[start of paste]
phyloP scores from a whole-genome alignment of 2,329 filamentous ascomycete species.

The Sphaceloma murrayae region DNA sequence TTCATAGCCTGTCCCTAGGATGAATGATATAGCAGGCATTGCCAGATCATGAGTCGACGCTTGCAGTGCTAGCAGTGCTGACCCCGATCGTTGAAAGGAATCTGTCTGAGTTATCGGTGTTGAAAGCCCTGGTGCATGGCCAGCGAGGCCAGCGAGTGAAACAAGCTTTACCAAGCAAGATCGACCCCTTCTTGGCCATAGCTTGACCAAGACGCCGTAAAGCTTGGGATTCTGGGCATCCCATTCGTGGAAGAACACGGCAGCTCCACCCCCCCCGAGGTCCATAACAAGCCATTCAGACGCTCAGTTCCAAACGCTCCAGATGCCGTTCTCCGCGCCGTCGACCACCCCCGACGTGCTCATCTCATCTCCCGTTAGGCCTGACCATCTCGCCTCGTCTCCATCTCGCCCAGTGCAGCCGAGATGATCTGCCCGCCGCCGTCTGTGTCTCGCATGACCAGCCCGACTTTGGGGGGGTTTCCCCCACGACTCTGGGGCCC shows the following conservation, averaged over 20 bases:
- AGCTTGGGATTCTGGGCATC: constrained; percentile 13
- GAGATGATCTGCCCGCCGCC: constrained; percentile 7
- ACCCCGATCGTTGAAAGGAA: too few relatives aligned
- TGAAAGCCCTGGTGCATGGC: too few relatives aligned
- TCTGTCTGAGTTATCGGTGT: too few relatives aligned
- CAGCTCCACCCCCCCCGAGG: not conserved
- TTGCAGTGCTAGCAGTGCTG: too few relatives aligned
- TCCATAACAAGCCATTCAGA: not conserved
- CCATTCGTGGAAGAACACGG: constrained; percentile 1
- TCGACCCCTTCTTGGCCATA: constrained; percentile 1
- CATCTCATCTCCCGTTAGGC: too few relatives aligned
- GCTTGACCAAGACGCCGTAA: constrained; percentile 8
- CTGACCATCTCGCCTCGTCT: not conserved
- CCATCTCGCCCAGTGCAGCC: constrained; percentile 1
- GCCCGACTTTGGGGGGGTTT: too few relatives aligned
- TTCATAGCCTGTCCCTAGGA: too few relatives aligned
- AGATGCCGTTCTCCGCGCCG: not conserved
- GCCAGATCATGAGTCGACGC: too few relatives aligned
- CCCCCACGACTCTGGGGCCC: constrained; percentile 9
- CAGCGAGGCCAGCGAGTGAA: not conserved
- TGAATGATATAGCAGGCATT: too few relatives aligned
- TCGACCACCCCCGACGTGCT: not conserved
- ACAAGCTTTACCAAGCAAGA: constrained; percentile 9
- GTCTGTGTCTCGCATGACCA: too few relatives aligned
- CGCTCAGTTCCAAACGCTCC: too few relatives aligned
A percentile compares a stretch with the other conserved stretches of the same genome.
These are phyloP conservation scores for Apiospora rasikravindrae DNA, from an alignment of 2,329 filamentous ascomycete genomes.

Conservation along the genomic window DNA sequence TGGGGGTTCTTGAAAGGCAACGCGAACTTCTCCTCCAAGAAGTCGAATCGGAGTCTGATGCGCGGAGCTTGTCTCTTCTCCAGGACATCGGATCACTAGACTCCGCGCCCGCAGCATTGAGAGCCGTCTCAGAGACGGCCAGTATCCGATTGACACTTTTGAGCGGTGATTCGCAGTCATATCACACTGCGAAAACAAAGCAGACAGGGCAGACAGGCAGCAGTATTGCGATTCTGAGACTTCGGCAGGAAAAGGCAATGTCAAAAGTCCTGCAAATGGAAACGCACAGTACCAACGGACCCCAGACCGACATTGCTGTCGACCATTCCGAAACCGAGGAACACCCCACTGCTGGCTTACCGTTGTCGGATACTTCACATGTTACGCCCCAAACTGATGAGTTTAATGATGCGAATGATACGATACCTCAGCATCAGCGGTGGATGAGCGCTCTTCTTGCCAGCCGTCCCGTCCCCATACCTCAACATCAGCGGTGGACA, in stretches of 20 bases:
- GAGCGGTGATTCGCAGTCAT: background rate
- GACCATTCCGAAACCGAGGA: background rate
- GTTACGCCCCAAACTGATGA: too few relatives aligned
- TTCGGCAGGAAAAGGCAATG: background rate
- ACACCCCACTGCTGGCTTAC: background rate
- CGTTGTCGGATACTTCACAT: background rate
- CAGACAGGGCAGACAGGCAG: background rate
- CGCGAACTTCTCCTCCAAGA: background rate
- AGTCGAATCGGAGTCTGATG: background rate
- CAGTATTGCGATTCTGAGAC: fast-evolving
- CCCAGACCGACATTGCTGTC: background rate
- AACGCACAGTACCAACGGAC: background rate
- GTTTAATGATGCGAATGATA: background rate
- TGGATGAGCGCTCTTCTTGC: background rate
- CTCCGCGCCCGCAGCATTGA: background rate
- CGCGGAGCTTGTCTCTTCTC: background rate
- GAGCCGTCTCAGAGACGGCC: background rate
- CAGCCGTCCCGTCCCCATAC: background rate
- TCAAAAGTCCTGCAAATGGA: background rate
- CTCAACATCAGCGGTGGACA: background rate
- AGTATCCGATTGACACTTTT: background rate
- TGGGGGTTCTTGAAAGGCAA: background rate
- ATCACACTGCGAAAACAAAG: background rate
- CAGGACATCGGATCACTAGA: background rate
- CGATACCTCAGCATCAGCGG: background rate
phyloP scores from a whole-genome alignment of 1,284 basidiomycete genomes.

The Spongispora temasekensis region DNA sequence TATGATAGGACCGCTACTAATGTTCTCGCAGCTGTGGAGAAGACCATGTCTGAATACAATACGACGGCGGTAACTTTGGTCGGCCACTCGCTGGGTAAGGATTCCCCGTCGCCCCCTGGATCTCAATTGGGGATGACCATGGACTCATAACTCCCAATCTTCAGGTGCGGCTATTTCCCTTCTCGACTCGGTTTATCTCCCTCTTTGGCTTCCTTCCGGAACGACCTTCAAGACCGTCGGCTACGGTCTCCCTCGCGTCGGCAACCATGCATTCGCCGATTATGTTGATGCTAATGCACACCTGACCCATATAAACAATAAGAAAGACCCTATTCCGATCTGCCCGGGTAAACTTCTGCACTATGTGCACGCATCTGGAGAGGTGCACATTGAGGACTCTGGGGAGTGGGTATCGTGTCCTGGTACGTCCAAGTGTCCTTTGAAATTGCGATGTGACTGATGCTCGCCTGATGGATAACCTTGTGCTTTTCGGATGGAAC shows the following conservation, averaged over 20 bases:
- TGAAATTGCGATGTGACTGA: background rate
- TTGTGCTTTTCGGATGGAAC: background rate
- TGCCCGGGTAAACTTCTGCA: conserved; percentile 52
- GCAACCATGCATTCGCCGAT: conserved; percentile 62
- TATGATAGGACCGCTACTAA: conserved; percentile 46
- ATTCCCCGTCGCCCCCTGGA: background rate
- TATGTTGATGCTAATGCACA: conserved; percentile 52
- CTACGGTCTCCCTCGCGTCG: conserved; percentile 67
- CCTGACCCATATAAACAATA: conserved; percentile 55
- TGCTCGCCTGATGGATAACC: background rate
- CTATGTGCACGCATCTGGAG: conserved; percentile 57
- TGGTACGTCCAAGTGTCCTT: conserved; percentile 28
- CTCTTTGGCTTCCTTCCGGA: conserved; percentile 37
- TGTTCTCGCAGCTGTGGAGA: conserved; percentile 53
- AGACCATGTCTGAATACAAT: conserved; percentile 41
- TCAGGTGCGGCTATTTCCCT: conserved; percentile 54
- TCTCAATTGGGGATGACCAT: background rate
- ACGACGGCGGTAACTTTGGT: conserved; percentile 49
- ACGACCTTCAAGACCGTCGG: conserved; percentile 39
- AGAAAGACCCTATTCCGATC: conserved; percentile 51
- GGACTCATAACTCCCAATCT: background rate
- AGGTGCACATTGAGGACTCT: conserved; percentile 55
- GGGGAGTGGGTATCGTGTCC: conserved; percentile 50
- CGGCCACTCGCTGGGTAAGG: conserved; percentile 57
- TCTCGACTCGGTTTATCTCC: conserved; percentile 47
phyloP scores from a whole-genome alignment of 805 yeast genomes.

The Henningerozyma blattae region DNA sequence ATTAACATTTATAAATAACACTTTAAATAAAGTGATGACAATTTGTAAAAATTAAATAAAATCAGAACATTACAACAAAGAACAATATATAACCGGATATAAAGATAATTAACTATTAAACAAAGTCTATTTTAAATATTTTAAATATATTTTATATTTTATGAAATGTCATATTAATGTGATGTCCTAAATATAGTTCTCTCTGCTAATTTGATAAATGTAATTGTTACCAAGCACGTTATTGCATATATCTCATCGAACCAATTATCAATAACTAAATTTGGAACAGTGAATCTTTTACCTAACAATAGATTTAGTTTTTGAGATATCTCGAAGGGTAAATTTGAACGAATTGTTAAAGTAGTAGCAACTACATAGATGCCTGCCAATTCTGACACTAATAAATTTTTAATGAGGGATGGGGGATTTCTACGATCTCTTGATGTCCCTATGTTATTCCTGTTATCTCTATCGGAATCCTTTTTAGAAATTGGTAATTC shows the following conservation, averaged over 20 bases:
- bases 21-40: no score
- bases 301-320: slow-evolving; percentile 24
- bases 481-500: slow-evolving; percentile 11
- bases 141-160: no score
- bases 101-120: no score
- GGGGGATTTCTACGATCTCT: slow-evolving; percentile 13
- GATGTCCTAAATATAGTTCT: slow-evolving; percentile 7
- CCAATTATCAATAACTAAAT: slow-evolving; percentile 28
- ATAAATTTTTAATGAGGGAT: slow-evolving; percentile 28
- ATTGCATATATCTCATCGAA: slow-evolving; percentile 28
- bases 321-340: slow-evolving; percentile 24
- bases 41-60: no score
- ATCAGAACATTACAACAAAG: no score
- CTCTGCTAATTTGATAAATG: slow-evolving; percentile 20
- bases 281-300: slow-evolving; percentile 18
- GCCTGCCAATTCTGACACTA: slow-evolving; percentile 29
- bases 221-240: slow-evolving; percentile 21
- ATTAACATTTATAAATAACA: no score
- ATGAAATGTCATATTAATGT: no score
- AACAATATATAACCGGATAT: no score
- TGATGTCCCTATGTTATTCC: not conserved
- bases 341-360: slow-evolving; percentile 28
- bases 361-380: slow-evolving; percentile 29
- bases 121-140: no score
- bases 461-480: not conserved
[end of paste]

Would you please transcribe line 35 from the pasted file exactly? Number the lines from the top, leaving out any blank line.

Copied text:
- ACACCCCACTGCTGGCTTAC: background rate